Half a gallon of holy water mixed with blessed salt splashed over the newly poured concrete of our foundation.

Father Augustine Akinluyi carried the kettle to the next corner.

“Li oruko Baba ati Omo ati Emimimo,” he said.

Another half-gallon washed over the concrete and down the corner boards framing the footer of our house-to-be. Two more corners and then Father turned to us. “Where is the master room?”

Embarrassing silence. Master room? Master bedroom? What does he mean?

“Where is the heart of your home to be?”

We hadn't really thought about our home that way. We'd mapped out rooms to the house, but didn't have one marked “heart.”

“The family room — I guess. Over there,” I said, pointing to the southern corner.

He lugged the kettle to where a room would soon be and emptied the remaining holy water onto the dust.

“Li oruko Baba ati Omo ati Emimimo.” In the name of the Father (Baba), the Son (Omo) and the Holy Spirit (Emimimo), spoken in his native Yoruba, the language of Western Nigeria. Our first foundation blessing. Father's first in America.

He pointed to the four corners, still wet with their holy dousing. “The foundation is the most important part of your home,” he said. “If the foundation is weak, your house will be weak. The same thing with your faith. The sacraments are your foundation. Without them, your faith is weak.”

“This is only a temporary home,” he added, then looked upward. “There is your true home, in heaven. We only are pilgrims here. Seventy, 80 years. That is why you must fill your home with holy things, with holy pictures, and build a small altar where your family prays every day. I will show you how to do it when your house is built and we bless it.”

Having Father Augustine bless our foundation was a holy inspiration, a thought that came to me as we scrambled to plan and prepare for the building of the home on our homestead. In Nigeria, blessing the foundation would have been thought of first. “In my country, everything is blessed,” Father Augustine told us. “Everybody is always coming to the priest. ‘Father, bless this. Father bless that.’ In America, nobody thinks of such things.”

I'm afraid he is right. As so often happens, a foreigner sees us with far clearer eyes than we see ourselves.

I recall the assessment of Alexis de Tocqueville, who visited the United States in the first half of the 19th century, and who captured so well the American character in his justly famous Democracy in America. Americans are an agitated people, Tocqueville noted, a people constantly on the move. A family in America will build a house and sell it before the roof is on; Americans will plant trees and uproot them before they've produced their fruit. That was America around 1830. Our love of change, our characteristic continual mobility, has only gotten more pronounced since.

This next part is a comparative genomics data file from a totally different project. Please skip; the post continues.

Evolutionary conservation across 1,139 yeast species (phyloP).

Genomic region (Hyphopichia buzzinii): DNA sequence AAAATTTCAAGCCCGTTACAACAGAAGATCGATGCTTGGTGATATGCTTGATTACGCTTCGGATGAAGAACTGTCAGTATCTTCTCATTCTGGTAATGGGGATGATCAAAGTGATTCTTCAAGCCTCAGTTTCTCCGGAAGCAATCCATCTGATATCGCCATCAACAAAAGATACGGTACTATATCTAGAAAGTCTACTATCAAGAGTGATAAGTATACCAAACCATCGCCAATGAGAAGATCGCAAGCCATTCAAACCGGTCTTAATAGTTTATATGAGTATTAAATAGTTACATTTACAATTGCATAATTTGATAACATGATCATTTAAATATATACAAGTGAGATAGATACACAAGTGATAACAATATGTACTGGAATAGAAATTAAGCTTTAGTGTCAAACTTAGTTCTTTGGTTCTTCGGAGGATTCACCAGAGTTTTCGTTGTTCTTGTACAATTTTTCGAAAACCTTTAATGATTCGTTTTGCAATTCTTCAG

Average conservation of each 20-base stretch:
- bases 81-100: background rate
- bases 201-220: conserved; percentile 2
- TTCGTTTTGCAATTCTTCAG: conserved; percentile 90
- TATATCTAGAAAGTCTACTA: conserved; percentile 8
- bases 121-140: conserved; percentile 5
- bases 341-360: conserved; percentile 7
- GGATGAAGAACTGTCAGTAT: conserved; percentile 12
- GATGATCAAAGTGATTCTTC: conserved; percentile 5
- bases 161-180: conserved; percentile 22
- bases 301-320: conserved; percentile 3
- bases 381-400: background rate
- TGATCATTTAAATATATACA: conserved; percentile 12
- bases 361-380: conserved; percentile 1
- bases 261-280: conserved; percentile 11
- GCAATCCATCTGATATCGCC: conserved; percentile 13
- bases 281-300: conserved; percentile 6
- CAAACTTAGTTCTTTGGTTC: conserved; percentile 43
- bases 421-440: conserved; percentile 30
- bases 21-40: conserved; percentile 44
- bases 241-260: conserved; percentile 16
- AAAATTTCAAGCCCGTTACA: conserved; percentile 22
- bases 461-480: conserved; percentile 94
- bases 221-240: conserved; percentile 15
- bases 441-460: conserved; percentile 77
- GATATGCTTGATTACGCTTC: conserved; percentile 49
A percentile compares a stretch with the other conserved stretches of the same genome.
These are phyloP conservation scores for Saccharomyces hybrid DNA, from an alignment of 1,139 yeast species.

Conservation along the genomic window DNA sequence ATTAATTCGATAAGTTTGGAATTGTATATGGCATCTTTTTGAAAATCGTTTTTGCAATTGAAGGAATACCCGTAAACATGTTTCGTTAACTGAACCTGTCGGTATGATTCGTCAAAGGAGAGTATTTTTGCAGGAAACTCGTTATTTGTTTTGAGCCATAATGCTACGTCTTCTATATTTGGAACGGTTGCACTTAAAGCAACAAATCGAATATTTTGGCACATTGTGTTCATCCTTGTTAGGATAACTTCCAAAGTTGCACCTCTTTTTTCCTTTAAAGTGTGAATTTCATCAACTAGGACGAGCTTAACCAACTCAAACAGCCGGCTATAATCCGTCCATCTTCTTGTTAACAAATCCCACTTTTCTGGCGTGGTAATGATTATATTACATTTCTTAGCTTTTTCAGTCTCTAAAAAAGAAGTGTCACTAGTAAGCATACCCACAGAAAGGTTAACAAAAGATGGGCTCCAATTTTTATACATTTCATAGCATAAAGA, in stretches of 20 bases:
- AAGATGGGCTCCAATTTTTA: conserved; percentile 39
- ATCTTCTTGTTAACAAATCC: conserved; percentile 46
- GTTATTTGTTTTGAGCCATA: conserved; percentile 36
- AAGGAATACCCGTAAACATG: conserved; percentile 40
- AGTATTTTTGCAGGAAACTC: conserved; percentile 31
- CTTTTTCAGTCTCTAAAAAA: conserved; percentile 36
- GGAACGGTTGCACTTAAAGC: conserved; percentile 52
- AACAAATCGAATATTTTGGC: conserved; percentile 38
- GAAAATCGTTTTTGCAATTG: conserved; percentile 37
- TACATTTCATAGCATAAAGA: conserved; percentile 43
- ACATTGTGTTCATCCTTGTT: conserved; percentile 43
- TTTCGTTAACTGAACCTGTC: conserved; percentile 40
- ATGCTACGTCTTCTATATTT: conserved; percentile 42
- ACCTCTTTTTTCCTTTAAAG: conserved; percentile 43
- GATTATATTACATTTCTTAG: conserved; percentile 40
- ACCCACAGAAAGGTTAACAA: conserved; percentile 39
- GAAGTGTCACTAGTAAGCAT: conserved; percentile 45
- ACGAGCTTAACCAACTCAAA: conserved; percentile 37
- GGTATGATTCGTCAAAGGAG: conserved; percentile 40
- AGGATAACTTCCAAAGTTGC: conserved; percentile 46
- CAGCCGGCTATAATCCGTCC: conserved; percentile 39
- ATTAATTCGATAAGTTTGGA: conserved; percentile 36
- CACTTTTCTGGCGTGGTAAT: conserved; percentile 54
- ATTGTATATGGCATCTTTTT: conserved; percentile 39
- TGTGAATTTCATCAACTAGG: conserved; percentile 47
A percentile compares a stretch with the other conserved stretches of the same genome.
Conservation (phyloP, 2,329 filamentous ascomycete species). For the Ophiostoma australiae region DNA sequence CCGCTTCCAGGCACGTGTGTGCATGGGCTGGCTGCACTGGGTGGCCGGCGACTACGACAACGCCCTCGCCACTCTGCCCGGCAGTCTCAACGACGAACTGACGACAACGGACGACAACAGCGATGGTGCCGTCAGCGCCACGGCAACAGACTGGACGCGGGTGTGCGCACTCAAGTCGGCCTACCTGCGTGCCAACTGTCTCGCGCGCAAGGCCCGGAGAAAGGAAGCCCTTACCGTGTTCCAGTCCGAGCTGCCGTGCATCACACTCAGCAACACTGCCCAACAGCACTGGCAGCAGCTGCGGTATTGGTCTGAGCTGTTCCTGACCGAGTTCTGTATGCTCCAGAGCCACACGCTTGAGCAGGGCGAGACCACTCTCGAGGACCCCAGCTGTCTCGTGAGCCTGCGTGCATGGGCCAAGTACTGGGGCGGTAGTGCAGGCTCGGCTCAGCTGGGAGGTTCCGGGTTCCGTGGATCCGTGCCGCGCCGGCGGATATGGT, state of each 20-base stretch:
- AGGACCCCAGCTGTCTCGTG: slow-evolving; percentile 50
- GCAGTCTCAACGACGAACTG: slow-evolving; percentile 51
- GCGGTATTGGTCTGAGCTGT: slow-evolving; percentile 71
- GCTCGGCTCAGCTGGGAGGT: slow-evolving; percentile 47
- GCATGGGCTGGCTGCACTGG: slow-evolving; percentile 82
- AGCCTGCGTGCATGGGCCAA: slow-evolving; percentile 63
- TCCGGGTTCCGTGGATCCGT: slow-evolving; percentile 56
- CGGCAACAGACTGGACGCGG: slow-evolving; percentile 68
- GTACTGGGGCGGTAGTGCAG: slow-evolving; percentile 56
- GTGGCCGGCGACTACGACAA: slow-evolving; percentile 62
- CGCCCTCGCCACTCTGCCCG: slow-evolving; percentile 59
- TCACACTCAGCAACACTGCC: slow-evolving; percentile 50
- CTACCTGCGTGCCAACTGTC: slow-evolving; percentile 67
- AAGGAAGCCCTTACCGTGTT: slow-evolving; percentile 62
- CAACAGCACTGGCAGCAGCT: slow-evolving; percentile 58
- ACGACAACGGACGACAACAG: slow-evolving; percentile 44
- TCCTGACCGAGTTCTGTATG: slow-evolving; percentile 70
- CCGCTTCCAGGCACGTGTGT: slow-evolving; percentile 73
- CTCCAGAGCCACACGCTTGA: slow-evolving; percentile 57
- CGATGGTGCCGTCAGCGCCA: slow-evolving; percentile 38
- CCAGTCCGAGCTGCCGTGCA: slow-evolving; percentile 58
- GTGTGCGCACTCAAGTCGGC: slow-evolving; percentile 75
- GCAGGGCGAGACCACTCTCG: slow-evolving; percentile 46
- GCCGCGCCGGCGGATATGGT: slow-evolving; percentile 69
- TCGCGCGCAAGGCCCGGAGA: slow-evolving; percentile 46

My family has been no exception. In our 19 years of marriage, my wife and I have moved 12 times. We have lived in Virginia, Tennessee, Wisconsin, Minnesota and California. When we decided to move back to Ohio to be closer to our families, we decided that our nomadic existence must end. This would be our last home. Our final resting place.

And so, in building our house, we knew that this would be the place where our children would grow up. Here we would grow old together, here where the apple trees I planted even before the house was built would bear fruit picked by our grandchildren. Here, finally, we will put down roots.

Hence the importance of having the foundation blessed. If the family is really the domestic church, then the home must be its cathedral. That doesn't mean, contrary to American housing trends, that each family should live in an enormous, imposing edifice. On the contrary, it means that (as Chesterton said) the home must be larger on the inside than on the outside. Rather than adding on merely decorative rooms, true spaciousness is achieved, first of all, by having the inside open onto eternity. Of course, a foundation cannot support a house that reaches to the heavens unless it is supernaturally strong. Without holy water and a priest's blessing, I would now be afraid to build.

But the house itself must be a kind of icon of the family's status as the domestic church. Americans, even and especially contemporary American Catholics, tend to be iconoclasts. Look at the insides of our houses. We have every imaginable trinket and bauble dangling from our walls — icons of ephemeral things — but few, if any, crucifixes and holy pictures. Icons are, as the Church Fathers taught, windows to eternity. How much more breathtaking our views would be if our houses had windows that remind us of our ultimate and proper home.

An altar in the home? I had never seen such a thing and was a bit surprised when Father Augustine suggested it. But then I thought about it. If the family is the domestic church, then the home should be a kind of icon of a Church. The heart of any Catholic Church is the altar, the sacred place where Christ, crucified and resurrected, is present at every Mass. In Nigeria, houses have thin altars, adorned by icons and candles, pressed against a wall. That's where the family gathers for prayer.

And it's what Father had in mind when he asked, “Where is the master room?” In my foolishness, I was thinking of myself as the master, as we do when we build master bedrooms. Father was thinking of the Master, the Lord, and so wanted to know in what room we were going to put the altar. That is truly the heart of any home.

Watching the workers building the walls this morning, carefully laying block upon block, I am more eager than ever for the next spiritual phase, the blessing of the completed house. Finally, I think, we have found our home. Then I remember Father's words of warning. This, too — blessed as it will be — is still only our temporary home.

R

Benjamin Wiker, author of Moral Darwinism: How We Became Hedonists, writes from Hopedale, Ohio.